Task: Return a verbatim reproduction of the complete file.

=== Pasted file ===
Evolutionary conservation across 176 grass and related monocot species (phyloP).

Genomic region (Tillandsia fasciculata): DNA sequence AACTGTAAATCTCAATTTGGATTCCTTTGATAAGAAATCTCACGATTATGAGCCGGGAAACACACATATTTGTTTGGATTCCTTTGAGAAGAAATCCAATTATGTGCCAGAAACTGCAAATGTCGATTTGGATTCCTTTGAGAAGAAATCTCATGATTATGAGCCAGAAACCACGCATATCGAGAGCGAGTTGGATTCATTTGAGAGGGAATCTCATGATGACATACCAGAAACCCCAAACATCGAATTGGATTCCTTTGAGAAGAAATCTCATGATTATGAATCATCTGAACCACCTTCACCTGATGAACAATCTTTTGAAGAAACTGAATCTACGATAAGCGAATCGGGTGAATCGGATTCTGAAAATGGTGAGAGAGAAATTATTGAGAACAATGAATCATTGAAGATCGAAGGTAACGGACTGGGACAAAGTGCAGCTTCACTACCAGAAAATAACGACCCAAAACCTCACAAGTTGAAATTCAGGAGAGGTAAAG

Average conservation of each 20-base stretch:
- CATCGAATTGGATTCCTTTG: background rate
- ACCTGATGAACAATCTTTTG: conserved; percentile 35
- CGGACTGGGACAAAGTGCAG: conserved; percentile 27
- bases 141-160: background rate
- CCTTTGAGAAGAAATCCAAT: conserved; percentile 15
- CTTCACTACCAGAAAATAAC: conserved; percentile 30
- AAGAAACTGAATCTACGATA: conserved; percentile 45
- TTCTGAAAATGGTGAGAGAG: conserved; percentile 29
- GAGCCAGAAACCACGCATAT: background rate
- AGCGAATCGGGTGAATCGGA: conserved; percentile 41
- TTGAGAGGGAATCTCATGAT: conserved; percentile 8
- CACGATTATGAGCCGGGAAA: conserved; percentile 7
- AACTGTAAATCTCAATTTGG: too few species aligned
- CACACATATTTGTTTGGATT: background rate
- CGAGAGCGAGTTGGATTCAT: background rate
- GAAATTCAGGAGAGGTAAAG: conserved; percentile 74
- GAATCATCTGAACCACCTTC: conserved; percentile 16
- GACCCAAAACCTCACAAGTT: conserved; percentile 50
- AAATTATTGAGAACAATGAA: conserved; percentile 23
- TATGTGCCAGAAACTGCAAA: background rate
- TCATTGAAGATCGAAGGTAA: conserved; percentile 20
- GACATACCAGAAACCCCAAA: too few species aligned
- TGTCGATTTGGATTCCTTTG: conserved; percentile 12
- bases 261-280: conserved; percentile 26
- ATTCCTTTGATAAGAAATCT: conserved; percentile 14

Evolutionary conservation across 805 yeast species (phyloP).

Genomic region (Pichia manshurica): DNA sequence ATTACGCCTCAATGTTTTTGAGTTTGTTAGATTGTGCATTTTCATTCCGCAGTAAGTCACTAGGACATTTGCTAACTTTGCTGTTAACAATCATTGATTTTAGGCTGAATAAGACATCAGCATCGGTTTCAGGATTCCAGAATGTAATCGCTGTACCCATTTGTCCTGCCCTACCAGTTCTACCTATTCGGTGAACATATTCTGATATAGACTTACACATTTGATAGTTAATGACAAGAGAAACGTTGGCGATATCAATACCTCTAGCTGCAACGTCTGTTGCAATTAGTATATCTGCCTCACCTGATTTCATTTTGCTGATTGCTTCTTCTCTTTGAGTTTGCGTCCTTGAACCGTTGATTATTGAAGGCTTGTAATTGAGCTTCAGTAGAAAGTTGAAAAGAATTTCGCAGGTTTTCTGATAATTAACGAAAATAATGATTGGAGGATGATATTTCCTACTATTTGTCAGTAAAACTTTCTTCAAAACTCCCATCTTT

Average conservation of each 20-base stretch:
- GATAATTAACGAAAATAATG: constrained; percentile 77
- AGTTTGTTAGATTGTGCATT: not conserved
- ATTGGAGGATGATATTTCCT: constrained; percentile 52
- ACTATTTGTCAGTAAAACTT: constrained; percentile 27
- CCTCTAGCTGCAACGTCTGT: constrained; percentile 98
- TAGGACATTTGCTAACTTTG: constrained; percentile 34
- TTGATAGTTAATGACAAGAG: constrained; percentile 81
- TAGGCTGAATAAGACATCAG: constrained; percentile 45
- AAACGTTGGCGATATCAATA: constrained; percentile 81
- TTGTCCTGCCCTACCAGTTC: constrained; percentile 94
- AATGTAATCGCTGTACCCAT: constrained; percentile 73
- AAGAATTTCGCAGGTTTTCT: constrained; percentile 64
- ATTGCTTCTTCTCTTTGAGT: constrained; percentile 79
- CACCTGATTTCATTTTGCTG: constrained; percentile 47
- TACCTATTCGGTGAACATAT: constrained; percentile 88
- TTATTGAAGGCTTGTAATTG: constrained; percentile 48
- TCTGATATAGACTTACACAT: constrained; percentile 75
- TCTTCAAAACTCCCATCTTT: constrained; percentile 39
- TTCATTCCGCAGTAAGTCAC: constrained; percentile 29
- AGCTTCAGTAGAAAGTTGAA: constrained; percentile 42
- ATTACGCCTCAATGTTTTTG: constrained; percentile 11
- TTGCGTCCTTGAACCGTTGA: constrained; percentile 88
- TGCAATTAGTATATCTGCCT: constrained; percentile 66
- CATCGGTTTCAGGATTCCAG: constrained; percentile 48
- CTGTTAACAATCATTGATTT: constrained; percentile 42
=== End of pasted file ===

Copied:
Evolutionary conservation across 176 grass and related monocot species (phyloP).

Genomic region (Tillandsia fasciculata): DNA sequence AACTGTAAATCTCAATTTGGATTCCTTTGATAAGAAATCTCACGATTATGAGCCGGGAAACACACATATTTGTTTGGATTCCTTTGAGAAGAAATCCAATTATGTGCCAGAAACTGCAAATGTCGATTTGGATTCCTTTGAGAAGAAATCTCATGATTATGAGCCAGAAACCACGCATATCGAGAGCGAGTTGGATTCATTTGAGAGGGAATCTCATGATGACATACCAGAAACCCCAAACATCGAATTGGATTCCTTTGAGAAGAAATCTCATGATTATGAATCATCTGAACCACCTTCACCTGATGAACAATCTTTTGAAGAAACTGAATCTACGATAAGCGAATCGGGTGAATCGGATTCTGAAAATGGTGAGAGAGAAATTATTGAGAACAATGAATCATTGAAGATCGAAGGTAACGGACTGGGACAAAGTGCAGCTTCACTACCAGAAAATAACGACCCAAAACCTCACAAGTTGAAATTCAGGAGAGGTAAAG

Average conservation of each 20-base stretch:
- CATCGAATTGGATTCCTTTG: background rate
- ACCTGATGAACAATCTTTTG: conserved; percentile 35
- CGGACTGGGACAAAGTGCAG: conserved; percentile 27
- bases 141-160: background rate
- CCTTTGAGAAGAAATCCAAT: conserved; percentile 15
- CTTCACTACCAGAAAATAAC: conserved; percentile 30
- AAGAAACTGAATCTACGATA: conserved; percentile 45
- TTCTGAAAATGGTGAGAGAG: conserved; percentile 29
- GAGCCAGAAACCACGCATAT: background rate
- AGCGAATCGGGTGAATCGGA: conserved; percentile 41
- TTGAGAGGGAATCTCATGAT: conserved; percentile 8
- CACGATTATGAGCCGGGAAA: conserved; percentile 7
- AACTGTAAATCTCAATTTGG: too few species aligned
- CACACATATTTGTTTGGATT: background rate
- CGAGAGCGAGTTGGATTCAT: background rate
- GAAATTCAGGAGAGGTAAAG: conserved; percentile 74
- GAATCATCTGAACCACCTTC: conserved; percentile 16
- GACCCAAAACCTCACAAGTT: conserved; percentile 50
- AAATTATTGAGAACAATGAA: conserved; percentile 23
- TATGTGCCAGAAACTGCAAA: background rate
- TCATTGAAGATCGAAGGTAA: conserved; percentile 20
- GACATACCAGAAACCCCAAA: too few species aligned
- TGTCGATTTGGATTCCTTTG: conserved; percentile 12
- bases 261-280: conserved; percentile 26
- ATTCCTTTGATAAGAAATCT: conserved; percentile 14

Evolutionary conservation across 805 yeast species (phyloP).

Genomic region (Pichia manshurica): DNA sequence ATTACGCCTCAATGTTTTTGAGTTTGTTAGATTGTGCATTTTCATTCCGCAGTAAGTCACTAGGACATTTGCTAACTTTGCTGTTAACAATCATTGATTTTAGGCTGAATAAGACATCAGCATCGGTTTCAGGATTCCAGAATGTAATCGCTGTACCCATTTGTCCTGCCCTACCAGTTCTACCTATTCGGTGAACATATTCTGATATAGACTTACACATTTGATAGTTAATGACAAGAGAAACGTTGGCGATATCAATACCTCTAGCTGCAACGTCTGTTGCAATTAGTATATCTGCCTCACCTGATTTCATTTTGCTGATTGCTTCTTCTCTTTGAGTTTGCGTCCTTGAACCGTTGATTATTGAAGGCTTGTAATTGAGCTTCAGTAGAAAGTTGAAAAGAATTTCGCAGGTTTTCTGATAATTAACGAAAATAATGATTGGAGGATGATATTTCCTACTATTTGTCAGTAAAACTTTCTTCAAAACTCCCATCTTT

Average conservation of each 20-base stretch:
- GATAATTAACGAAAATAATG: constrained; percentile 77
- AGTTTGTTAGATTGTGCATT: not conserved
- ATTGGAGGATGATATTTCCT: constrained; percentile 52
- ACTATTTGTCAGTAAAACTT: constrained; percentile 27
- CCTCTAGCTGCAACGTCTGT: constrained; percentile 98
- TAGGACATTTGCTAACTTTG: constrained; percentile 34
- TTGATAGTTAATGACAAGAG: constrained; percentile 81
- TAGGCTGAATAAGACATCAG: constrained; percentile 45
- AAACGTTGGCGATATCAATA: constrained; percentile 81
- TTGTCCTGCCCTACCAGTTC: constrained; percentile 94
- AATGTAATCGCTGTACCCAT: constrained; percentile 73
- AAGAATTTCGCAGGTTTTCT: constrained; percentile 64
- ATTGCTTCTTCTCTTTGAGT: constrained; percentile 79
- CACCTGATTTCATTTTGCTG: constrained; percentile 47
- TACCTATTCGGTGAACATAT: constrained; percentile 88
- TTATTGAAGGCTTGTAATTG: constrained; percentile 48
- TCTGATATAGACTTACACAT: constrained; percentile 75
- TCTTCAAAACTCCCATCTTT: constrained; percentile 39
- TTCATTCCGCAGTAAGTCAC: constrained; percentile 29
- AGCTTCAGTAGAAAGTTGAA: constrained; percentile 42
- ATTACGCCTCAATGTTTTTG: constrained; percentile 11
- TTGCGTCCTTGAACCGTTGA: constrained; percentile 88
- TGCAATTAGTATATCTGCCT: constrained; percentile 66
- CATCGGTTTCAGGATTCCAG: constrained; percentile 48
- CTGTTAACAATCATTGATTT: constrained; percentile 42